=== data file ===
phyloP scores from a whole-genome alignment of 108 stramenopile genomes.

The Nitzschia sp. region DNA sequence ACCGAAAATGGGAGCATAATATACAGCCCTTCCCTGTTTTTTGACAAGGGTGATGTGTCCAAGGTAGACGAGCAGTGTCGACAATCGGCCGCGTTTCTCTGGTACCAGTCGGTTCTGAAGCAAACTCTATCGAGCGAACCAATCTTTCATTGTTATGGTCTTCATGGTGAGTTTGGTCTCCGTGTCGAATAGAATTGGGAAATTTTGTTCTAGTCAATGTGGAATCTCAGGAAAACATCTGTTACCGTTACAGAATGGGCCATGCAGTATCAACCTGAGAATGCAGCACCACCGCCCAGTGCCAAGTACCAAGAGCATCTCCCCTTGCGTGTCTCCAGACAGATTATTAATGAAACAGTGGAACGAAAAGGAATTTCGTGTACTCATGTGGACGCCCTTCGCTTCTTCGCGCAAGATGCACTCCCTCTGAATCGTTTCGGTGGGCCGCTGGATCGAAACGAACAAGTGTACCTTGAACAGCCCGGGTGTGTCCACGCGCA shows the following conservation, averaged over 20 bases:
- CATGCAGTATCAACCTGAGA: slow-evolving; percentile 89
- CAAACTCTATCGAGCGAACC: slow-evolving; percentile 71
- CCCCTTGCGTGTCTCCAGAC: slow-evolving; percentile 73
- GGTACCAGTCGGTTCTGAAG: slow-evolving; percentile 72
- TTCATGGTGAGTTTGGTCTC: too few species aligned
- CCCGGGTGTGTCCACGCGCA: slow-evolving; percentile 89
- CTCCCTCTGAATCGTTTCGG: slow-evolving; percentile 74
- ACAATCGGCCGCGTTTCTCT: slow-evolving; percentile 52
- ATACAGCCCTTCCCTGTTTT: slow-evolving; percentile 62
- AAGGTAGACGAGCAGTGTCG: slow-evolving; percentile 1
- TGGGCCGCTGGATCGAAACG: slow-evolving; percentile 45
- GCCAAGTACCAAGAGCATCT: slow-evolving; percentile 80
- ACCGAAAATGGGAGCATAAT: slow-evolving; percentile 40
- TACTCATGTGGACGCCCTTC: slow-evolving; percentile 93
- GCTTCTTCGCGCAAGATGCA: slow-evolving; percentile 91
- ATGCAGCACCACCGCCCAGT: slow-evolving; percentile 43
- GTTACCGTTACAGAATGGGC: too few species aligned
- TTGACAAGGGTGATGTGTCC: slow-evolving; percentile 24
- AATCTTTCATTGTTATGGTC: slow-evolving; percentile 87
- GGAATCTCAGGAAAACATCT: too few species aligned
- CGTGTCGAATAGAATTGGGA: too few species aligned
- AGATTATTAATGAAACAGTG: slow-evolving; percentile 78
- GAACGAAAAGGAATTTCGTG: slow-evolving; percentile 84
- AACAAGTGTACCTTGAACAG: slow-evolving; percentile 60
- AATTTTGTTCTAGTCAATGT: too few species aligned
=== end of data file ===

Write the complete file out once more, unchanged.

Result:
phyloP scores from a whole-genome alignment of 108 stramenopile genomes.

The Nitzschia sp. region DNA sequence ACCGAAAATGGGAGCATAATATACAGCCCTTCCCTGTTTTTTGACAAGGGTGATGTGTCCAAGGTAGACGAGCAGTGTCGACAATCGGCCGCGTTTCTCTGGTACCAGTCGGTTCTGAAGCAAACTCTATCGAGCGAACCAATCTTTCATTGTTATGGTCTTCATGGTGAGTTTGGTCTCCGTGTCGAATAGAATTGGGAAATTTTGTTCTAGTCAATGTGGAATCTCAGGAAAACATCTGTTACCGTTACAGAATGGGCCATGCAGTATCAACCTGAGAATGCAGCACCACCGCCCAGTGCCAAGTACCAAGAGCATCTCCCCTTGCGTGTCTCCAGACAGATTATTAATGAAACAGTGGAACGAAAAGGAATTTCGTGTACTCATGTGGACGCCCTTCGCTTCTTCGCGCAAGATGCACTCCCTCTGAATCGTTTCGGTGGGCCGCTGGATCGAAACGAACAAGTGTACCTTGAACAGCCCGGGTGTGTCCACGCGCA shows the following conservation, averaged over 20 bases:
- CATGCAGTATCAACCTGAGA: slow-evolving; percentile 89
- CAAACTCTATCGAGCGAACC: slow-evolving; percentile 71
- CCCCTTGCGTGTCTCCAGAC: slow-evolving; percentile 73
- GGTACCAGTCGGTTCTGAAG: slow-evolving; percentile 72
- TTCATGGTGAGTTTGGTCTC: too few species aligned
- CCCGGGTGTGTCCACGCGCA: slow-evolving; percentile 89
- CTCCCTCTGAATCGTTTCGG: slow-evolving; percentile 74
- ACAATCGGCCGCGTTTCTCT: slow-evolving; percentile 52
- ATACAGCCCTTCCCTGTTTT: slow-evolving; percentile 62
- AAGGTAGACGAGCAGTGTCG: slow-evolving; percentile 1
- TGGGCCGCTGGATCGAAACG: slow-evolving; percentile 45
- GCCAAGTACCAAGAGCATCT: slow-evolving; percentile 80
- ACCGAAAATGGGAGCATAAT: slow-evolving; percentile 40
- TACTCATGTGGACGCCCTTC: slow-evolving; percentile 93
- GCTTCTTCGCGCAAGATGCA: slow-evolving; percentile 91
- ATGCAGCACCACCGCCCAGT: slow-evolving; percentile 43
- GTTACCGTTACAGAATGGGC: too few species aligned
- TTGACAAGGGTGATGTGTCC: slow-evolving; percentile 24
- AATCTTTCATTGTTATGGTC: slow-evolving; percentile 87
- GGAATCTCAGGAAAACATCT: too few species aligned
- CGTGTCGAATAGAATTGGGA: too few species aligned
- AGATTATTAATGAAACAGTG: slow-evolving; percentile 78
- GAACGAAAAGGAATTTCGTG: slow-evolving; percentile 84
- AACAAGTGTACCTTGAACAG: slow-evolving; percentile 60
- AATTTTGTTCTAGTCAATGT: too few species aligned